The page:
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-   -   help with bird photography (http://e-group.uk.net/forum/showthread.php?t=7336)

crimbo 23rd November 2009 06:29 PM

help with bird photography
 
http://www.paddle.shetland.co.uk/PB231022.jpg

Well folks the black guillemots are feeding in Lerwick small boat harbour again...I want to try and get a decent image...was using the 40-150 in a 620 with auto ISO...several times focus lock was not achieved...should I put C-AF on and multiple shot?...should I use the 70-300?...any help gratefully received

PeterD 24th November 2009 12:34 PM

Re: help with bird photography
 
Quote:

Originally Posted by crimbo (Post 58427)
http://www.paddle.shetland.co.uk/PB231022.jpg

Well folks the black guillemots are feeding in Lerwick small boat harbour again...I want to try and get a decent image...was using the 40-150 in a 620 with auto ISO...several times focus lock was not achieved...should I put C-AF on and multiple shot?...should I use the 70-300?...any help gratefully received

Hi crimbo,

Shooting birds in flight is not as easy as we feel it should be. The first thing is focus lock must obviously be achieved whether shooting S-AF or C-AF. Things to consider -
1. What is focus pattern you are using. Centre target is not normally suitable for a moving object. I would recomend using the centre cross targets.
2. Accurate focussing depends on the camera being able to see sufficient contrast to lock onto. What is the background against which you are trying to capture the bird. If it is dark with a dark bird, or vice versa, you may not be able to focus lock.
3. Focus acquisition time is also affected by the light gathering performance of the lens. The aperature size will also effect this. Use a higher ISO setting to allow you increase the aperture size.

I would recommend you try this for birds in flight

Camera Settings
1. Mode - Aperature Piority
2, C-AF
3. f 6 - 8
4. ISO 400 or 800
5. Cross AF Target (5 point) centre
6. Single shot until you get used to the settings
7. Not sure about your camera but look up Wrotniak and check to see if you can set the camera to ignore sudden focus changes. I can on the E3 and am pretty sure it is available on your camera.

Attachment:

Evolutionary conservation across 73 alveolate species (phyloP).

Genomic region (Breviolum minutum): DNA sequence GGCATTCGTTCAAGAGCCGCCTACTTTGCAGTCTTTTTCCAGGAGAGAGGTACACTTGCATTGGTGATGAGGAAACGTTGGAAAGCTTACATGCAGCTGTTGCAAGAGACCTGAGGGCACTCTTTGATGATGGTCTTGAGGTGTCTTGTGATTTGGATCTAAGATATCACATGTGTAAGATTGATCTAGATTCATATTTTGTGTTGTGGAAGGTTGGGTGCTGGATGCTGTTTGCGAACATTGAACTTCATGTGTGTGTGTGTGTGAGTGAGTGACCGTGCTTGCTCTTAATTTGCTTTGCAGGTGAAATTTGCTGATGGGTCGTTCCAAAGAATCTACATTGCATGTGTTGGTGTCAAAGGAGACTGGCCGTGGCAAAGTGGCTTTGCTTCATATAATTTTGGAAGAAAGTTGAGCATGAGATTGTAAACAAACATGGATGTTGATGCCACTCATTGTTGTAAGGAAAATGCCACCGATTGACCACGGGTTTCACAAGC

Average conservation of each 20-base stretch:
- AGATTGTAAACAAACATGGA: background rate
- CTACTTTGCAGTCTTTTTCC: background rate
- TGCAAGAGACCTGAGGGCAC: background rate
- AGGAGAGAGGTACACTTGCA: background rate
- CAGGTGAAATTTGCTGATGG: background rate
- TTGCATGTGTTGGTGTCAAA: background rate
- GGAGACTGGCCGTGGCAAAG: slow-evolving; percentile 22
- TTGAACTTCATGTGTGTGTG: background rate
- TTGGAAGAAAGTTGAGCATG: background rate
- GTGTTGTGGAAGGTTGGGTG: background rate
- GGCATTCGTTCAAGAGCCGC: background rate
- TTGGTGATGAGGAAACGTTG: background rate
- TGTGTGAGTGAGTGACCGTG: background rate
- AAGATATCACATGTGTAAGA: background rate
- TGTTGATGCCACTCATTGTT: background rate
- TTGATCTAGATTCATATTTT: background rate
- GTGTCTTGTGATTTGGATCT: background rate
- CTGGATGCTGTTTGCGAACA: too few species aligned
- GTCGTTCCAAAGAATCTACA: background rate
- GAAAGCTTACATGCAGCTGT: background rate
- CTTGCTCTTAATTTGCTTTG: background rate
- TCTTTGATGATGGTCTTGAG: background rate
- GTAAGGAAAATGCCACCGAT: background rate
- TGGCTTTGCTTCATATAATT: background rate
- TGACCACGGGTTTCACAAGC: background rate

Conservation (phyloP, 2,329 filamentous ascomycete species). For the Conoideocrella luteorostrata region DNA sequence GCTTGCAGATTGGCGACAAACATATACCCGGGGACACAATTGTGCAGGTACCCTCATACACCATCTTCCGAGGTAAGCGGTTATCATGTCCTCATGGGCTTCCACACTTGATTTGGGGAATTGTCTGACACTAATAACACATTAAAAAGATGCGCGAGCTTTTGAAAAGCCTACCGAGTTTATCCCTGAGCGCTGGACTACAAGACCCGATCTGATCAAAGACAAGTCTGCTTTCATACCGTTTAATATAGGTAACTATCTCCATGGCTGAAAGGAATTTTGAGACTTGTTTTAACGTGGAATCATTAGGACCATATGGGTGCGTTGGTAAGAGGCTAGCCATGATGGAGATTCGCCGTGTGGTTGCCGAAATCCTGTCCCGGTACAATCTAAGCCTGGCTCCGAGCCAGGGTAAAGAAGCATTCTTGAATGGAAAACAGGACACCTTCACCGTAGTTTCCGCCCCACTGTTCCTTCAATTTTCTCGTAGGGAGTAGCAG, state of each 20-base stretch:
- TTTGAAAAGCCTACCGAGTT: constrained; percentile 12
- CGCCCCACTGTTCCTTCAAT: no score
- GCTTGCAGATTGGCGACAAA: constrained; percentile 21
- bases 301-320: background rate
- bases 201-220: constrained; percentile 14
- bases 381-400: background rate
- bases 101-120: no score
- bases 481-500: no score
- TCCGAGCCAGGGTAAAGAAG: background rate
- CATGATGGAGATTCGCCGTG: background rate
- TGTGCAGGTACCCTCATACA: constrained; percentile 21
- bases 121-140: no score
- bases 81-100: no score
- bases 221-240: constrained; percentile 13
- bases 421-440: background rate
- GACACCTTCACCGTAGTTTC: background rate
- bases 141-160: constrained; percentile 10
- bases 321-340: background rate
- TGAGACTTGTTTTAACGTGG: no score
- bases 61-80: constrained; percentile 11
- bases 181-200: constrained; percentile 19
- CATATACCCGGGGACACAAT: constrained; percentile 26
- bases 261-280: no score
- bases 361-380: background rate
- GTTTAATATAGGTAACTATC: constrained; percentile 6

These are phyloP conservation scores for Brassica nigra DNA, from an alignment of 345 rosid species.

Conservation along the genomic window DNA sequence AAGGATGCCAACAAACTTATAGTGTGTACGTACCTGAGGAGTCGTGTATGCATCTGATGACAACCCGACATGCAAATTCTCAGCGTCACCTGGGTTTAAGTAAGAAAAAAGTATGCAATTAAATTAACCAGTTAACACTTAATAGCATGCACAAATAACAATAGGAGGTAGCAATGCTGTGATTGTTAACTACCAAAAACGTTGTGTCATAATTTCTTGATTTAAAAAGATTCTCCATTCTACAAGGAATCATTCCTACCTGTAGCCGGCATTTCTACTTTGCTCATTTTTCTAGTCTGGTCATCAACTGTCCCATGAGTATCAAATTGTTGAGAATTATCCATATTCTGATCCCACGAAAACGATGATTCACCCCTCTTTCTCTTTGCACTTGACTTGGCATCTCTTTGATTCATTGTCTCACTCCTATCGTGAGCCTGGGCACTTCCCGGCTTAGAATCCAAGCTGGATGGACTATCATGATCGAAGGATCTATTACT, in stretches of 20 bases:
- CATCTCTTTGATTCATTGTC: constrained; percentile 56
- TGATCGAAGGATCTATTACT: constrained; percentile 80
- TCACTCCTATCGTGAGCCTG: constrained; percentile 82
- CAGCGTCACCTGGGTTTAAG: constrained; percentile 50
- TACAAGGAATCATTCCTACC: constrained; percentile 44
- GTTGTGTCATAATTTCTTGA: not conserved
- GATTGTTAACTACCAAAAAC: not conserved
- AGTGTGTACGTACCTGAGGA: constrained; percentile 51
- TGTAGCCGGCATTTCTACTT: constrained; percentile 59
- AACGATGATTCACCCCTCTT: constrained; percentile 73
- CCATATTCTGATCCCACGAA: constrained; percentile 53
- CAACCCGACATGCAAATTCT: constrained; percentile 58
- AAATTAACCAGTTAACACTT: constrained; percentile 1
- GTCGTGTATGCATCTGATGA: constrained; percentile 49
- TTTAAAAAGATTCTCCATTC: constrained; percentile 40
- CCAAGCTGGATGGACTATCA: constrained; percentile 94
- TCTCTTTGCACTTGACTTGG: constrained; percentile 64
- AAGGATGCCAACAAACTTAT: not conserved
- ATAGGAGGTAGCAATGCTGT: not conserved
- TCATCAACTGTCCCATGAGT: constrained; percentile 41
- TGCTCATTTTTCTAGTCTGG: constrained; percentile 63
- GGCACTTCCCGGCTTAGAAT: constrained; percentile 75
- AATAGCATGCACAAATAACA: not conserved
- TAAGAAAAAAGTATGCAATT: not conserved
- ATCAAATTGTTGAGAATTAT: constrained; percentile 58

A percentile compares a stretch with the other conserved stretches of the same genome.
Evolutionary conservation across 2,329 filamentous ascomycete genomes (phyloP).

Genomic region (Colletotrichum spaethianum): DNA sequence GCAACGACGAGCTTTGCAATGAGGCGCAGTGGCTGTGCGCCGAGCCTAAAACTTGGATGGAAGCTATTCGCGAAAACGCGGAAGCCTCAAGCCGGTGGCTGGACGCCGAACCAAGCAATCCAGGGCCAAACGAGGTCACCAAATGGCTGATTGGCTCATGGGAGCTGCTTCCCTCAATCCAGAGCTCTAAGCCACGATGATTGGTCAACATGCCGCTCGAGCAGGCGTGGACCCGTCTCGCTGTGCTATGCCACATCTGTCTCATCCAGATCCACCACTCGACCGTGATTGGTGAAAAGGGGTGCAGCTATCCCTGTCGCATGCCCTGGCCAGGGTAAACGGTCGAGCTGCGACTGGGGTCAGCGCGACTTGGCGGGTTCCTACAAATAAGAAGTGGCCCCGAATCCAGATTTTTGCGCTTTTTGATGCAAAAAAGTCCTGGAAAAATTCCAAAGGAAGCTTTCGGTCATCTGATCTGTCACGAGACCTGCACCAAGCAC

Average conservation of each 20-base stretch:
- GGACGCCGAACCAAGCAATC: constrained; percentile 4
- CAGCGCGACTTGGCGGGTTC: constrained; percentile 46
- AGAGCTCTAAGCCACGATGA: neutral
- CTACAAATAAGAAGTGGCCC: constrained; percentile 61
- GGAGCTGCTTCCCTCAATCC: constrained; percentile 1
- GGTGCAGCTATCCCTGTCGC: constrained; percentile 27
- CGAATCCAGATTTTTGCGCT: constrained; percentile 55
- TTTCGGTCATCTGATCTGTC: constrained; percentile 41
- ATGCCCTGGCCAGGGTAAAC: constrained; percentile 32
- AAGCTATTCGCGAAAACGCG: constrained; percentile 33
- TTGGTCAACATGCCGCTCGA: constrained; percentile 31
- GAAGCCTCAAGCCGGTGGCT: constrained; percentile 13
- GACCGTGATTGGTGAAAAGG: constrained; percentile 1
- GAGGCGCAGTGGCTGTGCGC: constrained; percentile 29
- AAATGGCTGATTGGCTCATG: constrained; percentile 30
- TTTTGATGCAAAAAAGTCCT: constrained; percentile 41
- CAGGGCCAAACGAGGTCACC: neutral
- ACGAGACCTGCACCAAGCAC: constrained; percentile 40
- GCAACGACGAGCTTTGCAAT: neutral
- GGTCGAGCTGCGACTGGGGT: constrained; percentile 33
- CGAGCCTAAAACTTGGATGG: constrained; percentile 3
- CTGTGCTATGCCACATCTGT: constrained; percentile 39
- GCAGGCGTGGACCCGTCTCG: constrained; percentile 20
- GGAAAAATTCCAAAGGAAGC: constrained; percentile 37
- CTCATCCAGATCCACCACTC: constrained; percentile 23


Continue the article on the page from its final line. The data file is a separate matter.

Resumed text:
Note use settings 3 and 4 to get an acceptable shutter speed - say 1/800. This obviously will vary depending upon speed of wingbeats etc.

Shooting method
Track and focus on the bird and ensure you get the confirmation beep before fully releasing the shutter. This is important even when you go for burst shooting later as this will ensure best focus throughout a sequence of shots.

Once happy with these settings and the method, go into burst mode and see how you get on.

Note: Olympus recommends that you switch off IS in the direction you are panning. I do not and see no reason why this advice is given - but I could be wrong.

Good luck and I hope the above helps

dbutch 24th November 2009 12:59 PM

Re: help with bird photography
 
Get an underwater housing by the looks of things:rolleyes:

Dave

PeterD 24th November 2009 01:28 PM

Re: help with bird photography
 
Dave is right about underwater shots. There is very little chance of getting goods shots otherwise as there is too little contrast and too much reflection.

Where it stands a better chance of working is if the water surface is shaded or what about a polarising filter?

I thought you wanted general advice but perhaps I am wrong.

crimbo 24th November 2009 06:30 PM

Re: help with bird photography
 
thanks folks...it is about getting a good image of the BG's underwater...polarising filter... thats an idea...but dont fancy getting in the water with them!

PeterD 24th November 2009 10:45 PM

Re: help with bird photography
 
Chris,
That will help to reduce the reflections from the water but you may still have an issue with contrast. I will be interested to see how you get on.

Nick Temple-Fry 25th November 2009 01:13 AM

Re: help with bird photography
 
Quote:

Originally Posted by crimbo (Post 58542)
thanks folks...it is about getting a good image of the BG's underwater...polarising filter... thats an idea...but dont fancy getting in the water with them!

Still water, polarising filter, sun above (difficult in shetland at this time of year) or behind you. The higher you are (relative to the water) the better (looking down not across).

If you can arrange all of that... Great challenge and worth doing

Nick


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